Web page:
The English squad is comprised of many players who have left the mother country to play a starring role in the NRL, but Graham said that wouldn’t be an issue heading into this weekend’s game against New Zealand. “Obviously a fair few of us are plying our trade over in Australia. That’s just football, isn’t it?” he said. “There are lads from other clubs that play against each other and stuff like that. It’s not really an issue. We all get on really well. Whether you play anywhere in Super League or anywhere in NRL, we all get on really well.”Five players made their international debuts in the 40-6 win over France last weekend, including Jonny Lomax, whose long road to recovery has left a lasting impression on Graham. The St Helens fullback suffered a serious head injury as a teenager which required emergency open skull surgery to relieve pressure on his brain. Despite the nature of the injury, the 26-year-old has forged a stellar career in the Super League, and his exploits have struck a chord with Graham. “[They’re settling in] really, really well actually,” the Bulldogs skipper said of the new faces in the English side. “One lad in particular I’m really pleased for is Jonny Lomax. If you look at the story, he’s had some injuries and some stuff before that when he was a bit younger. “I was so proud to be alongside him and to play with him on his first cap. I really, really can’t speak highly enough of that kid. I’m so pleased for him.”Graham suffered a head injury of his own on the weekend which forced from the field with 10 minutes to go and will need to prove his fitness ahead of Sunday’s game (AEST) against the Kiwis. He admitted to feeling “a bit sore” at the end of the match, but it appears more than likely that he will line up for England this weekend. The 31-year-old identified New Zealand’s monster forward pack as something England needed to stop, otherwise star Kiwis halfback Shaun Johnson would likely hurt them as he did in the epic 2013 World Cup semi-final. And while New Zealand’s threat is there for the world to see, Graham hopes home-ground advantage could serve as England’s secret weapon in a match that will likely see the winner advance to the Four Nations final. “We’re expecting a really tough Kiwi team,” he said. “They’re really strong through their middle forwards, and obviously Johnson off the back of that. It’s going to be tough for us. “We know they’re a quality side, but [I’m] really looking forward to playing at Huddersfield. [There’ll be a] full house, and it should be a great atmosphere. “I can’t wait to play on English soil. To play in front of friends and family is really important to me and something that I’ve really missed, so I can’t wait.”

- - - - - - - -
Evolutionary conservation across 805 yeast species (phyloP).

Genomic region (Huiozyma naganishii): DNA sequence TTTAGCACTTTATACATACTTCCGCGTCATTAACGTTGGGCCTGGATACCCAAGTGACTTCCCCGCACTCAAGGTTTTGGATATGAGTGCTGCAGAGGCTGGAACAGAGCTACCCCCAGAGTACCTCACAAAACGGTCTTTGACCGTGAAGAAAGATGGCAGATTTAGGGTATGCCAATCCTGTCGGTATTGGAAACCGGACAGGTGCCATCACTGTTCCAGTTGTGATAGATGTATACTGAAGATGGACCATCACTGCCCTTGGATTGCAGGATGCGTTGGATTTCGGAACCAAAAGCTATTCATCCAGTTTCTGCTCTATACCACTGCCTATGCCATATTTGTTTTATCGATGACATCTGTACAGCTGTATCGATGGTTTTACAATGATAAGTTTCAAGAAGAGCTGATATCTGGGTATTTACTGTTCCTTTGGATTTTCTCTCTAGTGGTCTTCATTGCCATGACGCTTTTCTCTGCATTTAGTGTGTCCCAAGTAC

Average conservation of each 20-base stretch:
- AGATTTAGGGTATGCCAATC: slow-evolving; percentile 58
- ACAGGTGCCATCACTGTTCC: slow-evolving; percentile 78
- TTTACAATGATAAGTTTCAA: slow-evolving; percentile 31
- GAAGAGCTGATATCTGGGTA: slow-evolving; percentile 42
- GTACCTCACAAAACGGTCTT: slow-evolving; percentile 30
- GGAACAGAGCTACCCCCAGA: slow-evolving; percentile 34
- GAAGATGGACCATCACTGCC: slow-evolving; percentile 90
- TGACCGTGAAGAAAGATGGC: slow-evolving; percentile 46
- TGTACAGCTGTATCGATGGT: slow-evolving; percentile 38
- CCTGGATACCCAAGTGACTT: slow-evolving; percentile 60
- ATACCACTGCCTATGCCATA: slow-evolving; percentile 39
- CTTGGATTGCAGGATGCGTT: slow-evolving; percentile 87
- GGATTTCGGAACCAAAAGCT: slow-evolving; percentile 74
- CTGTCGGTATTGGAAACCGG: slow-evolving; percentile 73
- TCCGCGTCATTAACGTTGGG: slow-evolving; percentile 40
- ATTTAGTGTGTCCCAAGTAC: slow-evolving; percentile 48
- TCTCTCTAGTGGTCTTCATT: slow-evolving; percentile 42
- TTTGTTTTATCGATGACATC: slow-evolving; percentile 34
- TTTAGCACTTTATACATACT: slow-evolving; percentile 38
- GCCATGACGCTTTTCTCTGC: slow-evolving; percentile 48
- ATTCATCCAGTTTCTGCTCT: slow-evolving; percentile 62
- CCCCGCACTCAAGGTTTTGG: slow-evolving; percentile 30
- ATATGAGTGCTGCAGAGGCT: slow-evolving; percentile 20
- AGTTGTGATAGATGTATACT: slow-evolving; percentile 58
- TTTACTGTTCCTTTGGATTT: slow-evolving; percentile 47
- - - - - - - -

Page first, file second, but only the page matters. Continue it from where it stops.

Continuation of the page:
“Who knows how many of the exhibit’s other structures could’ve been lost,” he said. Santa Fe Springs Fire Department investigators have not been able to determine the origin of the fire because there was too much damage, said Janet Ortiz, the department’s spokesperson. The investigation by the fire marshal and the Whittier Police Department is ongoing. Work began on rebuilding the structure, with fire-retardant synthetic thatch, the week after Thanksgiving and will cost about $60,000, Edwards said. The expense is covered by insurance, the city and private donors, Edwards said. The crew from Hondo Company Inc. is expected to finish the project by the end of the year. The exhibit also features a sweat lodge, granary (a storage place for acorns), and ramada (a shaded shelter for outside work) replicating a Tongva village. It was open to the public, minus the Kiche, a day after the fire. Tavera said hundreds of schoolchildren visit the exhibit weekly from October through April, along with the general public. “It’s our most popular attraction,” she said. Now the children, in addition to learning about the world of the Tongva, learn about the dangers of fire. “We have used the incident to teach the importance of fire safety,” Edwards said. Extra lights, an alarm system and more security have been installed to help protect the building. email@example.com (562) 698-0955, Ext. 3028160Want local news?Sign up for the Localist and stay informed Something went wrong. Please try again.subscribeCongratulations! You’re all set! AD Quality Auto 360p 720p 1080p Top articles1/5READ MOREWhicker: Clemson demonstrates that it’s tough to knock out the champThe original hut, known as a kiche, took a year to build by descendants of the Tongva, the first residents of Santa Fe Springs. “All the labor of love may have been lost in the fire,” Edwards said, “but the spirit was not.” The thatch structure, which is a replica of a Tongva home large enough for a family of five, went up in flames in a matter of minutes about 1 a.m. on Sept. 12. “It was completely gone,” said park program Director Mary Tavera, who was one of the first people on the scene. Edwards said surrounding trees were burned, and surmised if it had been windy at the time of the fire, the damage could’ve been much worse. • Video: Heritage Park SANTA FE SPRINGS – All that was left standing of a 15-foot hut to honor the original people of Santa Fe Springs at Heritage Park was its metal frame. The rest – thatch, vines and other brush used to cover it – was completely burned in a suspected arson fire in September. “It was devastating,” said Jerry Edwards, interim supervisor of Heritage Park.